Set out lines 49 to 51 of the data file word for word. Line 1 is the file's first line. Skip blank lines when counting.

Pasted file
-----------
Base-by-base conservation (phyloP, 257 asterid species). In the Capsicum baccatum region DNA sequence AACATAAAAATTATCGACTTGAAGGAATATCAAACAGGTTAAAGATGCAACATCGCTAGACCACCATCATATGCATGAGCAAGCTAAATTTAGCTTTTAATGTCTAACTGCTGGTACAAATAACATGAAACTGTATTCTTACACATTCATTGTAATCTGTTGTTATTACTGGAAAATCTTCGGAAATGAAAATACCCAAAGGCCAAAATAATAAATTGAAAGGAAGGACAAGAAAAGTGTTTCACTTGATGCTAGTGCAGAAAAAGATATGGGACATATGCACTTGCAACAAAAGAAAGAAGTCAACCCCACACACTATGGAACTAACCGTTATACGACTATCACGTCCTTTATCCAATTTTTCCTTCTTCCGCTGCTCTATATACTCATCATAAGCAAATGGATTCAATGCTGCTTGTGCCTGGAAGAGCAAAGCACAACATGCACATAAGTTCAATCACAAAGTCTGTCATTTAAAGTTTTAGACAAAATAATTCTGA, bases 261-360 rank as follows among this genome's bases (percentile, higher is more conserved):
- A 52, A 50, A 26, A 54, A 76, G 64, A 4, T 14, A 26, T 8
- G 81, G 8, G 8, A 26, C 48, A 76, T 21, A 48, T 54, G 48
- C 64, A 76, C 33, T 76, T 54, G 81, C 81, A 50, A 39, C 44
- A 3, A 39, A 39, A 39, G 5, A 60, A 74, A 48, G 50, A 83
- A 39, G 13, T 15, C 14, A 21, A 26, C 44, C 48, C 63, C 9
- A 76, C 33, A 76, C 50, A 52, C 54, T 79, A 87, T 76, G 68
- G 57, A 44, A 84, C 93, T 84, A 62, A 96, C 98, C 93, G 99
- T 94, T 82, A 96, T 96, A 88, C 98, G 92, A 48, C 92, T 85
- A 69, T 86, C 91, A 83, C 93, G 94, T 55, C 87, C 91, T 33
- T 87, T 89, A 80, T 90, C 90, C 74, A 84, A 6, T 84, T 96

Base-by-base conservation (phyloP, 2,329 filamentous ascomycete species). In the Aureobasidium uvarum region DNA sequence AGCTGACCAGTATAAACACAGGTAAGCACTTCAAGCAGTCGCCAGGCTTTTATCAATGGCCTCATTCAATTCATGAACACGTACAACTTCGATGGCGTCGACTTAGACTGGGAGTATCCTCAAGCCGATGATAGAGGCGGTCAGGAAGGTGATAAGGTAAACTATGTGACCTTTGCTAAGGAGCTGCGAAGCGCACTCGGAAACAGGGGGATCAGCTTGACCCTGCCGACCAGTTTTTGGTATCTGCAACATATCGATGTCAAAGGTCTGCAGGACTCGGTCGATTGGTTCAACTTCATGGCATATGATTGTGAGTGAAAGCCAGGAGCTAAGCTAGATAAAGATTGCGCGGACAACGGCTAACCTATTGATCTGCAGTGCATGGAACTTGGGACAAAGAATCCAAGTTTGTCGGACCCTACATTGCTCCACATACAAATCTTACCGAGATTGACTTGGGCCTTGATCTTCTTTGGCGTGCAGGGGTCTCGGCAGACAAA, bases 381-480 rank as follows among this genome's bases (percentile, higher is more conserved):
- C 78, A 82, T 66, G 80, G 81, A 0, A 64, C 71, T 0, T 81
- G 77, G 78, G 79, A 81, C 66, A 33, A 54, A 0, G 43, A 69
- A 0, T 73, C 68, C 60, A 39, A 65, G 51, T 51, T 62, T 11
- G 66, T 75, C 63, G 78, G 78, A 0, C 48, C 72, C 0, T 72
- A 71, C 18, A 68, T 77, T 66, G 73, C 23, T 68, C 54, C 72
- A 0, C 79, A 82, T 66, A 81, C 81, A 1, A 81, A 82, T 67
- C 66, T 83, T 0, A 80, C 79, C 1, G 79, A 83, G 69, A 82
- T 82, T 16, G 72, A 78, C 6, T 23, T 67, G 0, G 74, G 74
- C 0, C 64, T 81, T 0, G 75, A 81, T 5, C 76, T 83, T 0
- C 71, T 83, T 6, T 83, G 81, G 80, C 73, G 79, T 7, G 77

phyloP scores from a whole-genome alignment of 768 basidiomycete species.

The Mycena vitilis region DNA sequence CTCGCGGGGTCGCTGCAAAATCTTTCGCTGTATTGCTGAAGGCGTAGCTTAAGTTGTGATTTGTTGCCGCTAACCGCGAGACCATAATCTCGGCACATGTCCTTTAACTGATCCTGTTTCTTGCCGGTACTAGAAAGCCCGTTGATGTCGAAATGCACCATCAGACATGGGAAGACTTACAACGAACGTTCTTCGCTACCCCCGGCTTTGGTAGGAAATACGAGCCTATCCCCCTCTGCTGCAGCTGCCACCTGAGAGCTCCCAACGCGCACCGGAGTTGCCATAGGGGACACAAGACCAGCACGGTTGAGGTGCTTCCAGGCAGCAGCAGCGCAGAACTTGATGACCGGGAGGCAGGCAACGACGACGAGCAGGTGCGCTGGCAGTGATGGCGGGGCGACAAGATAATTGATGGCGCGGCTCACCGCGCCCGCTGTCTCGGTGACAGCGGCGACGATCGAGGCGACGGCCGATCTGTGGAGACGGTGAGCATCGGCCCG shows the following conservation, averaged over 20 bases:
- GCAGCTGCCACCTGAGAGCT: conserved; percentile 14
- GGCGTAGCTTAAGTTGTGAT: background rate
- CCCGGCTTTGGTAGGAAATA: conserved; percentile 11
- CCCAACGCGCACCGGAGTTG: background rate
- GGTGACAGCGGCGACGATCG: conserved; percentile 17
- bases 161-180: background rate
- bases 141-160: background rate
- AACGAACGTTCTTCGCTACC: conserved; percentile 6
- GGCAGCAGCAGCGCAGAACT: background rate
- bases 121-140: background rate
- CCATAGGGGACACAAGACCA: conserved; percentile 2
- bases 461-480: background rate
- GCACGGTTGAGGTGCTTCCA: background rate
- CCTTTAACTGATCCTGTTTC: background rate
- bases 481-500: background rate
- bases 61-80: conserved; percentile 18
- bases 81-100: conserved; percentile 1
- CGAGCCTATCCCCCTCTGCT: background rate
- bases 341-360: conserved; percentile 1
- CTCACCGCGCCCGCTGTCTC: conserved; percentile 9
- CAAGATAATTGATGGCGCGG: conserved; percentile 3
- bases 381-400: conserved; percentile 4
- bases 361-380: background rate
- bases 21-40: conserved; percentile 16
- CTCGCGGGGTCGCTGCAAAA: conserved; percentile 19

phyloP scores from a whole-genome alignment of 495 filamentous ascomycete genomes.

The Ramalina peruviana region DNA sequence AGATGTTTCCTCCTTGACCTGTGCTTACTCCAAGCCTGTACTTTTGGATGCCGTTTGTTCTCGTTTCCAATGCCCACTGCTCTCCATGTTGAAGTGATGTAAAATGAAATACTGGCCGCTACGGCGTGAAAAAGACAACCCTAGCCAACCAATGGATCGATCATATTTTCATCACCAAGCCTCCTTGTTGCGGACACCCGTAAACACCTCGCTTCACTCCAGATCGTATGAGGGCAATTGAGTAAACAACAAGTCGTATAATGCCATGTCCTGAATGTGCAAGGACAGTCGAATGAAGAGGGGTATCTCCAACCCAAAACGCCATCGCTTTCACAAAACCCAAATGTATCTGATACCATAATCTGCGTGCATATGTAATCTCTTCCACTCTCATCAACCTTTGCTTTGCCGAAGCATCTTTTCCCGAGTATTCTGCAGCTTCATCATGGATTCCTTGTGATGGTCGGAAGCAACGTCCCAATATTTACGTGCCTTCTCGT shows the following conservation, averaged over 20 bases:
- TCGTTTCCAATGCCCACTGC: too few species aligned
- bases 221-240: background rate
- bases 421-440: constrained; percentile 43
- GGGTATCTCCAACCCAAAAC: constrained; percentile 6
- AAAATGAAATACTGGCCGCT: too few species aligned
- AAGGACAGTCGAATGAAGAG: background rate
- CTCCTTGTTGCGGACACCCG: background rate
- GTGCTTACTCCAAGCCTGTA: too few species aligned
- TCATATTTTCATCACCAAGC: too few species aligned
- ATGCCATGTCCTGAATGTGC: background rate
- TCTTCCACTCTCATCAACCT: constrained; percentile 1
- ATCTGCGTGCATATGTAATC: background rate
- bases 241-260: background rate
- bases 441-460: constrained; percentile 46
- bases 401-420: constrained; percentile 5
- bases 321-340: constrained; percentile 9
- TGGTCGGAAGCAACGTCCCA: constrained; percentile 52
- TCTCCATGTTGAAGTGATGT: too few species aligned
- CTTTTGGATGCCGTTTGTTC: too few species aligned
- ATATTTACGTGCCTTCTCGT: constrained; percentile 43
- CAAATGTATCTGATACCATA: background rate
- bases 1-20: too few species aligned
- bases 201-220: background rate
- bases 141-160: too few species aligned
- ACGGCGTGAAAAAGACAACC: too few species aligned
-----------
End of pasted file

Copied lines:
- CTCGCGGGGTCGCTGCAAAA: conserved; percentile 19

phyloP scores from a whole-genome alignment of 495 filamentous ascomycete genomes.

The Ramalina peruviana region DNA sequence AGATGTTTCCTCCTTGACCTGTGCTTACTCCAAGCCTGTACTTTTGGATGCCGTTTGTTCTCGTTTCCAATGCCCACTGCTCTCCATGTTGAAGTGATGTAAAATGAAATACTGGCCGCTACGGCGTGAAAAAGACAACCCTAGCCAACCAATGGATCGATCATATTTTCATCACCAAGCCTCCTTGTTGCGGACACCCGTAAACACCTCGCTTCACTCCAGATCGTATGAGGGCAATTGAGTAAACAACAAGTCGTATAATGCCATGTCCTGAATGTGCAAGGACAGTCGAATGAAGAGGGGTATCTCCAACCCAAAACGCCATCGCTTTCACAAAACCCAAATGTATCTGATACCATAATCTGCGTGCATATGTAATCTCTTCCACTCTCATCAACCTTTGCTTTGCCGAAGCATCTTTTCCCGAGTATTCTGCAGCTTCATCATGGATTCCTTGTGATGGTCGGAAGCAACGTCCCAATATTTACGTGCCTTCTCGT shows the following conservation, averaged over 20 bases: